From time to time, we meet people who are devoted to avoiding the worst selloffs in the market. When there are so many simple statistical tools available to keep track of the trend, they say, it makes no sense to stay in the market when the trend is against you.
For example, by selling out when the major stock market indices dip below their 200 day moving averages, and buying back only when they climb back above, one could have avoided significant damage in the worst downturns.
The problem is, one could also have avoided some really sharp recoveries from low levels. And in any lengthy test of these mechanical rules, generally they would have cost money to implement.
The key question is, what fraction of your total returns would you be willing to give up in order to get a smoother ride along the way? Would it be OK to have 30% less money after twenty years? 20% less? 40% less?
Our point is, there is a cost to the human preference for stability. There is no free lunch. The trend-following systems that save you from damage also tend to water down your results over the long term.
We believe we get paid to endure volatility. Living with the ups and downs when so few are willing to do it…that’s what we do. We seek to understand what fraction of your money can be invested for the long term, without regard to volatility—and invest for you on that basis.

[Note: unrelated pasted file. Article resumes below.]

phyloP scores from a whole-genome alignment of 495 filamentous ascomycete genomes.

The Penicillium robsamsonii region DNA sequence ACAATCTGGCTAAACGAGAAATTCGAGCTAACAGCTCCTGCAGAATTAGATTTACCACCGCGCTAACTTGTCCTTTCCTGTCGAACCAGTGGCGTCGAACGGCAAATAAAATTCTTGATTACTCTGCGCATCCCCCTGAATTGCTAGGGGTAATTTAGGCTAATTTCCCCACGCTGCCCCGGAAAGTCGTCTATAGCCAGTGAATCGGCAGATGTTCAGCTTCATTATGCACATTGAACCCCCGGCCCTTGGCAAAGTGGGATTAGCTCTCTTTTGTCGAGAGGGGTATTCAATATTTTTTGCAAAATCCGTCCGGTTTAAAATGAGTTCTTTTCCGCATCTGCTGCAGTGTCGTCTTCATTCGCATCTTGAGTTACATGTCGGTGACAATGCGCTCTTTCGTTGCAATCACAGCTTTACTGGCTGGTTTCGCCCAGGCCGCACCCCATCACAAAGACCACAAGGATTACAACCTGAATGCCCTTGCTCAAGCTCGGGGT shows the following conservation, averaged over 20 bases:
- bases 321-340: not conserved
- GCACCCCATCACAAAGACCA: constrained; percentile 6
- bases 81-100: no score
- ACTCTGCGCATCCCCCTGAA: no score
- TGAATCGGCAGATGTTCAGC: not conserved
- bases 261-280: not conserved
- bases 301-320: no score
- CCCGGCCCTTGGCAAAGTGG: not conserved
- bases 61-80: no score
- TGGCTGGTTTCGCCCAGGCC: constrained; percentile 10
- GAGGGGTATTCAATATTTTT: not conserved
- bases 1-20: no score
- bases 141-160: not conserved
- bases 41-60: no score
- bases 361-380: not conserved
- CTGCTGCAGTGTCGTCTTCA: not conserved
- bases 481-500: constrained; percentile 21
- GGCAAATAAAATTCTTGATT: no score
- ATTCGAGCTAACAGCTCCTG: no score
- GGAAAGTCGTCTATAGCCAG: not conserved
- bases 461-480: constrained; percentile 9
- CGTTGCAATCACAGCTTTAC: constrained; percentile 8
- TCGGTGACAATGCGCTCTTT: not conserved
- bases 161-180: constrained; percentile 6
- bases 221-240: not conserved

The markets have had volatile spells, but year by year results have been positive since 2009 in the major averages1. We know that sooner or later, unpleasant times are going to come around.
Our principles may hope to offer some cover from overvalued markets. Avoiding stampedes and seeking the best bargains may or may not limit the damage—we have a mixed record, and no guarantees. With the uncertainties of the markets, and the impossibility of knowing the future, it is comforting to have principles by which to operate.
Clients, if you would like to talk about this or anything else, please email us or call.
1Standard & Poor’s 500 Index, S&P Dow Jones Indices. Retrieved May 21st, 2018.
The opinions voiced in this material are for general information only and are not intended to provide specific advice or recommendations for any individual. All performance referenced is historical and is no guarantee of future results. All indices are unmanaged and may not be invested into directly.
The economic forecasts set forth in this material may not develop as predicted and there can be no guarantee that strategies promoted will be successful.
All investing involves risk including loss of principal.
You must be logged in to post a comment.